almost of a different species from themselves. 
The wealth of the burghers never failed to 
provoke their envy and indignation, and they 
plundered them upon every occasion without 
mercy or remorse. The burghers naturally 
hated and feared the lords. The king hated 
and feared them too; but though, perhaps, he 
might despise, he had no reason either to hate 
or fear the burghers. Mutual interest, therefore, 
disposed them to support the king, and 
the king to support them against the lords
They were the enemies of his enemies, and it 
was his interest to render them as secure and 
independent of those enemies as he could. 
By granting them magistrates of their own, 
the privilege of making bye-laws for their own 
government, that of building walls for their own 
defence, and that of reducing all their inhabitants 
under a sort of military discipline, he 
gave them all the means of security and independency 
of the barons which it was in his 
power to bestow. Without the establishment 
of some regular government of this kind
without some authority to compel their inhabitants 
to act according to some certain plan 
or system, no voluntary league of mutual defence 
could either have afforded them any permanent 
security, or have enabled them to give 
the king any considerable support. By granting 
them the farm of their own town in fee, 
he took away from those whom he wished to 
have for his friends, and, if one may say so, for 
his allies, all ground of jealousy and suspicion, 
that he was ever afterwards to oppress them, 
either by raising the farm-rent of their town
or by granting it to some other farmer
The princes who lived upon the worst terms 
with their barons, seem accordingly to have 
been the most liberal in grants of this kind to 
their burghs. King John of England, for 
example, appears to have been a most munificent 
benefactor to his towns.[34] Philip I. of 
France lost all authority over his barons. Towards 
the end of his reign, his son Lewis
known afterwards by the name of Lewis the 
Fat, consulted, according to Father Daniel
with the bishops of the royal demesnes, concerning 
the most proper means of restraining 
the violence of the great lords. Their advice 
consisted of two different proposals. One was 
to erect a new order of jurisdiction, by establishing 
magistrates and a town-council in every 
considerable town of his demesnes. The other 
was to form a new militia, by making the 
inhabitants of those towns, under the command 
of their own magistrates, march out upon 
proper occasions to the assistance of the 
king. It is from this period, according to 
the French antiquarians, that we are to date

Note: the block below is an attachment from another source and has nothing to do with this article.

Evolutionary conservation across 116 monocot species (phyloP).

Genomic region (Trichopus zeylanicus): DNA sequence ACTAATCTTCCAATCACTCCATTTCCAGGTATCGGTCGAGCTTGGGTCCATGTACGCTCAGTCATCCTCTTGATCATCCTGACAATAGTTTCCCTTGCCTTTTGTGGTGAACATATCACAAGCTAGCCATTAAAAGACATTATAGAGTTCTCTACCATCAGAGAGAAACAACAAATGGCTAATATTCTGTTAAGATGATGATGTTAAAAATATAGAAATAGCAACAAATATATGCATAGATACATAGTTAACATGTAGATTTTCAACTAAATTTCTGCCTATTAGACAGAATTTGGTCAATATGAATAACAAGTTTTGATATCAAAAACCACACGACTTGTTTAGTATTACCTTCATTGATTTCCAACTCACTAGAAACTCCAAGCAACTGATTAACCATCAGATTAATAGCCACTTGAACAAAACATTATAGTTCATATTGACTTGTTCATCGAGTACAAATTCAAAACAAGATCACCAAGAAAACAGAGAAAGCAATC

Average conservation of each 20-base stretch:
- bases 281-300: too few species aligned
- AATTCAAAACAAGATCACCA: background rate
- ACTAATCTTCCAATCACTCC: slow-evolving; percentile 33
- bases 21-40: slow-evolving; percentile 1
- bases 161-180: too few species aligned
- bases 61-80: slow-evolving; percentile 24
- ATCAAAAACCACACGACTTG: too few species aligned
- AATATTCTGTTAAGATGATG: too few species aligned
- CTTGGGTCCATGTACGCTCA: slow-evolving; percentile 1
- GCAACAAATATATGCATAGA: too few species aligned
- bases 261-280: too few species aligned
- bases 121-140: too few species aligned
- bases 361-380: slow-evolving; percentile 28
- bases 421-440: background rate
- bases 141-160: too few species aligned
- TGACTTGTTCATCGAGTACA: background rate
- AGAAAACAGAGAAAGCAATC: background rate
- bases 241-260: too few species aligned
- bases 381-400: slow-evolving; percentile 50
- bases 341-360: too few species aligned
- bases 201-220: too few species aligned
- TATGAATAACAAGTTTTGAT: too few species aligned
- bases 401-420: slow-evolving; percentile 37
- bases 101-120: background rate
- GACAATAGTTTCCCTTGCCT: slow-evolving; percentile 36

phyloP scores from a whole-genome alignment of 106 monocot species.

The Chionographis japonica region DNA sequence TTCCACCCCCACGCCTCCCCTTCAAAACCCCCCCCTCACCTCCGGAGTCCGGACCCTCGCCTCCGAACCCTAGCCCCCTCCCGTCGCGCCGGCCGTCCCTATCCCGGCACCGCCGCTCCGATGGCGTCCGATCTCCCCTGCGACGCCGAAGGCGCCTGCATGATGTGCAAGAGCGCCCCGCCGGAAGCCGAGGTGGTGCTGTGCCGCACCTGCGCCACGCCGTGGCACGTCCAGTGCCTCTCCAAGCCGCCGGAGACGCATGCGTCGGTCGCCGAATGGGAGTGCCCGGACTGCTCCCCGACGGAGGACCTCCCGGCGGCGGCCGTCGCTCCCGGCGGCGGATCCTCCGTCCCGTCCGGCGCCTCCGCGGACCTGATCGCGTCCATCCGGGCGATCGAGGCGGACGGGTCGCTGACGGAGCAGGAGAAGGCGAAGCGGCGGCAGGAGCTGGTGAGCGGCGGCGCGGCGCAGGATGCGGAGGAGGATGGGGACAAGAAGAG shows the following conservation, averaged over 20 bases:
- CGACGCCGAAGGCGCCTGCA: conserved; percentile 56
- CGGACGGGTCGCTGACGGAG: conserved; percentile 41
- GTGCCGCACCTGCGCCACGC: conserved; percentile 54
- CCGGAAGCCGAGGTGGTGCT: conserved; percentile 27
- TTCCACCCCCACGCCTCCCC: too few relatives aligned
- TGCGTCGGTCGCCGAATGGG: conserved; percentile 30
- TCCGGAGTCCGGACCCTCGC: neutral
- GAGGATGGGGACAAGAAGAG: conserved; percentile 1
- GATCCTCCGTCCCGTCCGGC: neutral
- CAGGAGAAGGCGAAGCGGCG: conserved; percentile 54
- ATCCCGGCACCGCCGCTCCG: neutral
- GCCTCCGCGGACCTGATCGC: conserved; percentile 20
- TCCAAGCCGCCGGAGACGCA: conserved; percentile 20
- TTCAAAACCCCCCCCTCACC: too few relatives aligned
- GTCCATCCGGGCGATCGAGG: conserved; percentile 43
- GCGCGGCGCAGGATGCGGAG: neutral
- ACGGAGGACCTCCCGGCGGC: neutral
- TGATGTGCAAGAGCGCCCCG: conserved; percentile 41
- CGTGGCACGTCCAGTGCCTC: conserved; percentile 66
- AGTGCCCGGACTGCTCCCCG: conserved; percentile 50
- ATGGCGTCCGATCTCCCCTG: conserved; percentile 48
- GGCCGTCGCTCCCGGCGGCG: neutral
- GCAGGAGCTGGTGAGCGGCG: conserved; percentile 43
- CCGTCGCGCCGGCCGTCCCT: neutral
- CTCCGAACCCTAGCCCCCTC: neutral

the institution of the magistrates and councils 
of cities in France. It was during the unprosperous 
reigns of the princes of the house 
of Suabia, that the greater part of the free 
towns of Germany received the first grants of 
their privileges, and that the famous Hanseatic 
league first became formidable.[35] 
The militia of the cities seems, in those 
times, not to have been inferior to that of the 
country; and as they could be more readily 
assembled upon any sudden occasion, they 
frequently had the advantage in their disputes 
with the neighbouring lords. In countries 
such as Italy or Switzerland, in which, on account 
either of their distance from the principal 
seat of government, of the natural strength 
of the country itself, or of some other reason
the sovereign came to lose the whole of his 
authority; the cities generally became independent 
republics, and conquered all the nobility 
in their neighbourhood; obliging them 
to pull down their castles in the country, and 
to live, like other peaceable inhabitants, in the 
city. This is the short history of the republic 
of Berne, as well as of several other cities in 
Switzerland. If you except Venice, for of 
that city the history is somewhat different, it 
is the history of all the considerable Italian 
republics, of which so great a number arose 
and perished between the end of the twelfth 
and the beginning of the sixteenth century
In countries such as France and England
where the authority of the sovereign, though 
frequently very low, never was destroyed altogether
the cities had no opportunity of becoming 
entirely independent. They became, 
however, so considerable, that the sovereign 
could impose no tax upon them, besides the 
stated farm-rent of the town, without their 
own consent. They were, therefore, called 
upon to send deputies to the general assembly 
of the states of the kingdom, where they might 
join with the clergy and the barons in granting
upon urgent occasions, some extraordinary 
aid to the king. Being generally, too, 
more favourable to his power, their deputies 
seem sometimes to have been employed by 
him as a counterbalance in these assemblies 
to the authority of the great lords. Hence 
the origin of the representation of burghs in 
the states-general of all great monarchies in 
Order and good government, and along 
with them the liberty and security of individuals
were in this manner established in cities
at a time when the occupiers of land in the 
country, were exposed to every sort of violence
But men in this defenceless state naturally 
content themselves with their necessary 
subsistence; because, to acquire more, might 
only tempt the injustice of their oppressors
On the contrary, when they are secure of enjoying 
the fruits of their industry, they naturally 
exert it to better their condition, and to 
acquire not only the necessaries, but the conveniencies 
and elegancies of life. That industry, 
therefore, which aims at something